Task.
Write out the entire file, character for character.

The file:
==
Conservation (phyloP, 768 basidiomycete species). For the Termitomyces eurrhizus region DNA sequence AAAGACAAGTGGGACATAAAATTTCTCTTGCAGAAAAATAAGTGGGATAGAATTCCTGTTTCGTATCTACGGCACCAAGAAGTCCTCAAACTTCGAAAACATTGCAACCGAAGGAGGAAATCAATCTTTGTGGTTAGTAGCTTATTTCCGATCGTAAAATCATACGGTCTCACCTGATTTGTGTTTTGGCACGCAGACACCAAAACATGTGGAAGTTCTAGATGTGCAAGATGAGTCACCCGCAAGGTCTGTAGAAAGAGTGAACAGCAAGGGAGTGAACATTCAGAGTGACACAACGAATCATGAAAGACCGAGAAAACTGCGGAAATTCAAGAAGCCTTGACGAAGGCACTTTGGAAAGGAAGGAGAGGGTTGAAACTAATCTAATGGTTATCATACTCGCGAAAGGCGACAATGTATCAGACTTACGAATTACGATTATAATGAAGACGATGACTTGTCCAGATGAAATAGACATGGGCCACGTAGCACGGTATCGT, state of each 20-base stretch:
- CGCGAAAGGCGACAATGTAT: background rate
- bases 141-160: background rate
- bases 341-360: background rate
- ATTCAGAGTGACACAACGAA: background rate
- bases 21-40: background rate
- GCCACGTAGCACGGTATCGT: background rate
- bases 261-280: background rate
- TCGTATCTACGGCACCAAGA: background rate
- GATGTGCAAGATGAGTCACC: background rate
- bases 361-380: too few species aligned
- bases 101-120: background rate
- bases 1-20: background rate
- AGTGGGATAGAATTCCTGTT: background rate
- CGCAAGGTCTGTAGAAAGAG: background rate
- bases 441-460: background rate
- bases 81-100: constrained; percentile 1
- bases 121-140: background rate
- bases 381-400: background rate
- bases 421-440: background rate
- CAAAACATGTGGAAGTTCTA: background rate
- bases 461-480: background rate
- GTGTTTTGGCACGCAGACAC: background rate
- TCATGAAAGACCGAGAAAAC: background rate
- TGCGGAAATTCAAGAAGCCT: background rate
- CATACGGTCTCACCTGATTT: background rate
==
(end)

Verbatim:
Conservation (phyloP, 768 basidiomycete species). For the Termitomyces eurrhizus region DNA sequence AAAGACAAGTGGGACATAAAATTTCTCTTGCAGAAAAATAAGTGGGATAGAATTCCTGTTTCGTATCTACGGCACCAAGAAGTCCTCAAACTTCGAAAACATTGCAACCGAAGGAGGAAATCAATCTTTGTGGTTAGTAGCTTATTTCCGATCGTAAAATCATACGGTCTCACCTGATTTGTGTTTTGGCACGCAGACACCAAAACATGTGGAAGTTCTAGATGTGCAAGATGAGTCACCCGCAAGGTCTGTAGAAAGAGTGAACAGCAAGGGAGTGAACATTCAGAGTGACACAACGAATCATGAAAGACCGAGAAAACTGCGGAAATTCAAGAAGCCTTGACGAAGGCACTTTGGAAAGGAAGGAGAGGGTTGAAACTAATCTAATGGTTATCATACTCGCGAAAGGCGACAATGTATCAGACTTACGAATTACGATTATAATGAAGACGATGACTTGTCCAGATGAAATAGACATGGGCCACGTAGCACGGTATCGT, state of each 20-base stretch:
- CGCGAAAGGCGACAATGTAT: background rate
- bases 141-160: background rate
- bases 341-360: background rate
- ATTCAGAGTGACACAACGAA: background rate
- bases 21-40: background rate
- GCCACGTAGCACGGTATCGT: background rate
- bases 261-280: background rate
- TCGTATCTACGGCACCAAGA: background rate
- GATGTGCAAGATGAGTCACC: background rate
- bases 361-380: too few species aligned
- bases 101-120: background rate
- bases 1-20: background rate
- AGTGGGATAGAATTCCTGTT: background rate
- CGCAAGGTCTGTAGAAAGAG: background rate
- bases 441-460: background rate
- bases 81-100: constrained; percentile 1
- bases 121-140: background rate
- bases 381-400: background rate
- bases 421-440: background rate
- CAAAACATGTGGAAGTTCTA: background rate
- bases 461-480: background rate
- GTGTTTTGGCACGCAGACAC: background rate
- TCATGAAAGACCGAGAAAAC: background rate
- TGCGGAAATTCAAGAAGCCT: background rate
- CATACGGTCTCACCTGATTT: background rate